Down one tooth and a bucket of blood but up another seven stitches, Jeremy Roenick was issued a challenge Wednesday -- put your money where your mouth ... uh, used to be.
The scarred but never scared Philadelphia Flyers center had just been slapped with a one-game suspension without pay for throwing a water bottle out on the ice in the direction of referee Blaine Angus on Tuesday night in Buffalo amid the chaos of a 6-2 loss to the Sabres.
For his trouble, then, Roenick had forfeited 91,463 salary dollars to sit at home Friday night instead of reporting to work at The Wachovia Center for a game against the Toronto Maple Leafs.
But at least he was going to get his money's worth in black-and-white blood.
"I'm the one who gets punished and has money taken out of his pocket," Roenick said. "Not Blaine Angus, but me, because they refused to do their job correctly. Certain referees, and they know who they are, are held unaccountable for their poor, poor decision-making in how they do their job.
"You have good refs like Dan Marouelli ... Kerry Fraser is very good, Don Koharski is very good, certain referees who are very good at what they do. But there are three or four who constantly shove a fist up the Flyers' ... any time they get an opportunity. Then when tempers boil over, things get rowdy and things happen. Who pays the price? The players.
"[The NHL] is too Neanderthal to change it. That is why our game is sputtering the way it is."
There you have it, hockey fans. The NHL is bleeding bucks, barely beating beach badminton in television ratings and is by far the most overpriced major sporting event ticket on the market.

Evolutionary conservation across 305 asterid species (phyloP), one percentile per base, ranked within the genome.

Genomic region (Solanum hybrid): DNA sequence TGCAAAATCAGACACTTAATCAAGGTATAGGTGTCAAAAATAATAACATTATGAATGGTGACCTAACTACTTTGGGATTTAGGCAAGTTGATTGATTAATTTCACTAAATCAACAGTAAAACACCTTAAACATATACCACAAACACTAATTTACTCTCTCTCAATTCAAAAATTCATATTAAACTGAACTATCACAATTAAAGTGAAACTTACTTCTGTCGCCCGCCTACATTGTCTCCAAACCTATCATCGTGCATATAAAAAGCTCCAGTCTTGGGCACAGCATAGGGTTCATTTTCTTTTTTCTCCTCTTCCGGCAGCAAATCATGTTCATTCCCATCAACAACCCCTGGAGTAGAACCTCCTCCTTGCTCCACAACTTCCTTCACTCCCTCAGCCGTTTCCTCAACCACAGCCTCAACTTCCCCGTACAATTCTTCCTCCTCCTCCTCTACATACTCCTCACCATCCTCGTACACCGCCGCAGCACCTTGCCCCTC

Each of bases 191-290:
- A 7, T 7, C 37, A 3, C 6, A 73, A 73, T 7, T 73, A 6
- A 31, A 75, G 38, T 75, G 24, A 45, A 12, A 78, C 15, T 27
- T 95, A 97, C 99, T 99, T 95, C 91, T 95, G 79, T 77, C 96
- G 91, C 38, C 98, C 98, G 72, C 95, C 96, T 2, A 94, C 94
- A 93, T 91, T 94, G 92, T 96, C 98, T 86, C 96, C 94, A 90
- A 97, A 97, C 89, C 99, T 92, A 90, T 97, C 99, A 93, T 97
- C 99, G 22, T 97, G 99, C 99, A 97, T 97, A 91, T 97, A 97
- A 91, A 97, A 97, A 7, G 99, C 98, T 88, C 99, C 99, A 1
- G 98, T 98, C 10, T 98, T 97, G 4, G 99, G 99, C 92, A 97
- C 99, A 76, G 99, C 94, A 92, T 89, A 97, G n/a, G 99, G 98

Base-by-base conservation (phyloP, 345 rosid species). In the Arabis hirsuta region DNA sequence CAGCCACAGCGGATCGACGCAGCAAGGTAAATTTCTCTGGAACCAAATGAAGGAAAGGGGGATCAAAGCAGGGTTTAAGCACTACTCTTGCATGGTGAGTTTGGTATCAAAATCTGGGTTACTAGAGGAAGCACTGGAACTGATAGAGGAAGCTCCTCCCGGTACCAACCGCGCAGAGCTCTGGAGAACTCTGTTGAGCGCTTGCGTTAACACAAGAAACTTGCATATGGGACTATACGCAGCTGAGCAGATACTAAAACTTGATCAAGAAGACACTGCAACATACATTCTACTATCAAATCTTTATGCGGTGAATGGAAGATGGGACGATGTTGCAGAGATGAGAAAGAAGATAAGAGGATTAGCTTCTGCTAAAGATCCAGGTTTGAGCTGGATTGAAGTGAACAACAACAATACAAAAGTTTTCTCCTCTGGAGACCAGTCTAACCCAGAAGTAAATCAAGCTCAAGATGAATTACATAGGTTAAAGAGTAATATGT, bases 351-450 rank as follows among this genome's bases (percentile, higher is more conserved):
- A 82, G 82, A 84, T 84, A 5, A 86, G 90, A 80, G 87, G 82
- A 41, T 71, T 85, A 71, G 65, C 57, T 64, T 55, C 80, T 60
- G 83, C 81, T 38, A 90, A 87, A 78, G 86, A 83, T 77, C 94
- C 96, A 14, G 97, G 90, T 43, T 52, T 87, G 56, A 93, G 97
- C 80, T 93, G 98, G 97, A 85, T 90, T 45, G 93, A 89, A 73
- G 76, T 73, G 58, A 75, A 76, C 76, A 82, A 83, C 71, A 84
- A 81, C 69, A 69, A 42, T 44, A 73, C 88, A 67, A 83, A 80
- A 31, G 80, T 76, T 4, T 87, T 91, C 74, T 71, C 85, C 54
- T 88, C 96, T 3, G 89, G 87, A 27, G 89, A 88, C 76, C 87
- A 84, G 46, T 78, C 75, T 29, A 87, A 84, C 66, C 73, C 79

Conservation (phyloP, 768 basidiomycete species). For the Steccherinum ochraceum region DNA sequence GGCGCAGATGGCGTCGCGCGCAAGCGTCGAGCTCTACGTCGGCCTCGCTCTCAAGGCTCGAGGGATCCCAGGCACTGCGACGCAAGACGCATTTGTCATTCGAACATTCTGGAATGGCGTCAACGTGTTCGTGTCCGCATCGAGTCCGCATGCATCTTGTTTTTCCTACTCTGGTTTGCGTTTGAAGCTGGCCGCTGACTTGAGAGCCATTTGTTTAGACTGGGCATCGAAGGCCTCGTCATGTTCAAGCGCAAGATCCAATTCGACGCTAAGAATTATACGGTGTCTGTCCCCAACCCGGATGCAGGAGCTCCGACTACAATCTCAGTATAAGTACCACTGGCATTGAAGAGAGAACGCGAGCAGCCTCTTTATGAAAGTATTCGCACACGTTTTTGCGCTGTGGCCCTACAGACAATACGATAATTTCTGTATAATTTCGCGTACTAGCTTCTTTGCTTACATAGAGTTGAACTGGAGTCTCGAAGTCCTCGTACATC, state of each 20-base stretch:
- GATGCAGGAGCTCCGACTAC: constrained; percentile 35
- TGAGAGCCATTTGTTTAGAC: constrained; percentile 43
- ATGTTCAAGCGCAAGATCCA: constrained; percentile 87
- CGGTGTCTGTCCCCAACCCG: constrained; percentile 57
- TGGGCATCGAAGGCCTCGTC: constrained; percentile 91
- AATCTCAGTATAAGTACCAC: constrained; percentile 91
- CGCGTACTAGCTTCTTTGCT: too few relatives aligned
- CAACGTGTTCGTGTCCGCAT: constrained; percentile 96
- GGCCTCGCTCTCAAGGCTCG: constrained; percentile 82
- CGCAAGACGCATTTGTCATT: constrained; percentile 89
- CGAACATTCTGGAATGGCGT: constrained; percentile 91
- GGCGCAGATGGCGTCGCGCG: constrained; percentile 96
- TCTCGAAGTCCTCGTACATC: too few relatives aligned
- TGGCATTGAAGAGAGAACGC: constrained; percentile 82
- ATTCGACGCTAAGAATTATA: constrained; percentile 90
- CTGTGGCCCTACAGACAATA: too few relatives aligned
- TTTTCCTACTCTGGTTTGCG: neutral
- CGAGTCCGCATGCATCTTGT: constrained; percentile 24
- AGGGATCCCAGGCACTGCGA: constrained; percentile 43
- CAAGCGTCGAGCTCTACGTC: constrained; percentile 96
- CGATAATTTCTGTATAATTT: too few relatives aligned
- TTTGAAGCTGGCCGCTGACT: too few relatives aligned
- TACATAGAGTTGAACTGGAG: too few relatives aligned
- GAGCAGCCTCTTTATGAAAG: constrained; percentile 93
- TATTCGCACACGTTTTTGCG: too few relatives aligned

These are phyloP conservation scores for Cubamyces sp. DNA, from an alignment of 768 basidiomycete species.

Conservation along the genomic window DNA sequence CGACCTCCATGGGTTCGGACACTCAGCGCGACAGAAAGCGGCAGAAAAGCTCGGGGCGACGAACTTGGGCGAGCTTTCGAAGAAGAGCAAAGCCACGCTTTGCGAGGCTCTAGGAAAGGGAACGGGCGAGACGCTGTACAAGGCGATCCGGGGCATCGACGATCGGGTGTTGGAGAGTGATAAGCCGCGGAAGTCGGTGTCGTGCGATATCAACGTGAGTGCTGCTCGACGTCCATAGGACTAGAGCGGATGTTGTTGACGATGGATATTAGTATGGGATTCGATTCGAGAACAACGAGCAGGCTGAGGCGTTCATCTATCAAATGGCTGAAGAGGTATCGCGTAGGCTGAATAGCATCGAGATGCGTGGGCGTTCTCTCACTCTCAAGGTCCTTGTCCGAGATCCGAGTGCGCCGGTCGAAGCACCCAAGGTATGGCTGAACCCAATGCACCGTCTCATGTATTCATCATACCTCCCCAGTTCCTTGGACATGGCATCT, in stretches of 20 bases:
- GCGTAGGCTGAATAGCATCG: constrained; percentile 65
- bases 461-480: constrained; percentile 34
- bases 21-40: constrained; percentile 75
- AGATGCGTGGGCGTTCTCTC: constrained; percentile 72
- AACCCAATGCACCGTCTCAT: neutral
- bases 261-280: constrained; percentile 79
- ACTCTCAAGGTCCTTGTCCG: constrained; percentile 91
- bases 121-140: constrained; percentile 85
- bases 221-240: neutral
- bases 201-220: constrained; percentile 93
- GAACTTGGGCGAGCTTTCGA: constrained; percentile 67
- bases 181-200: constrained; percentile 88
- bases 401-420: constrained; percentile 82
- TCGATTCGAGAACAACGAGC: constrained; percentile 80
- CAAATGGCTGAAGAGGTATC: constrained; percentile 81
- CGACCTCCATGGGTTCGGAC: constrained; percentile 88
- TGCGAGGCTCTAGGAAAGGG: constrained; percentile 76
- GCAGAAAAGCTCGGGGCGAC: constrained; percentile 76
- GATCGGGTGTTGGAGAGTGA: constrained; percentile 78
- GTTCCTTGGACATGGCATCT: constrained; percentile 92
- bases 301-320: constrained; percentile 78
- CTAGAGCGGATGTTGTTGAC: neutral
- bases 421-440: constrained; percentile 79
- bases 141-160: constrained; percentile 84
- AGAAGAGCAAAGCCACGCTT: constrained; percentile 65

Now it's facing a labor war that could take the legs right out of what's left of the game's popularity. Why?
Apparently because cavemen run the sport but refuse to appropriately control their striped zebras. Maybe J.R.'s got a point here.
"[Roenick] is a different bird," said Maple Leafs defenseman Bryan McCabe, a guy who often likes to cut his hair into a Mohawk and dye it blue. "But he is also very competitive. We all snap from time to time."
While not impressing anybody with his overhand bottleball, Roenick did exhibit his usual flair for the dramatic with the toss. But he had topped it with a monologue of mockery after the loss to the Sabres, repeatedly berated Angus for making "an absolutely terrible, terrible [non]call" on the apparent high stick by Buffalo's Rory Fitzpatrick that added another dent to Roenick's battered face.
But the angst coursing through his veins for the past two weeks has been just as calamitous and colorful.
Roenick hasn't been scoring much, with just one goal in his last seven games.
No other Flyer has been scoring much, either, with 38 goals in 18 games that count out to a 3-7-4-4 skid.
Roenick hasn't been having as much fun, charged with a leadership role since captain Keith Primeau -- who should be back in the lineup Friday while Roenick sits on a stool in the corner -- has been out since Jan. 8 with a fractured thumb.
And under heavy pressure to keep the score down while the forwards struggle, the defense has begun to fracture. And now-backup goalie Jeff Hackett's frequent failures behind them haven't helped.
All the while, the Flyers have been flopping. Four losses in a row, six games without a win. And remarkably, just three wins in the last 18 games for the Eastern Conference's dominant team over the first two months of the season.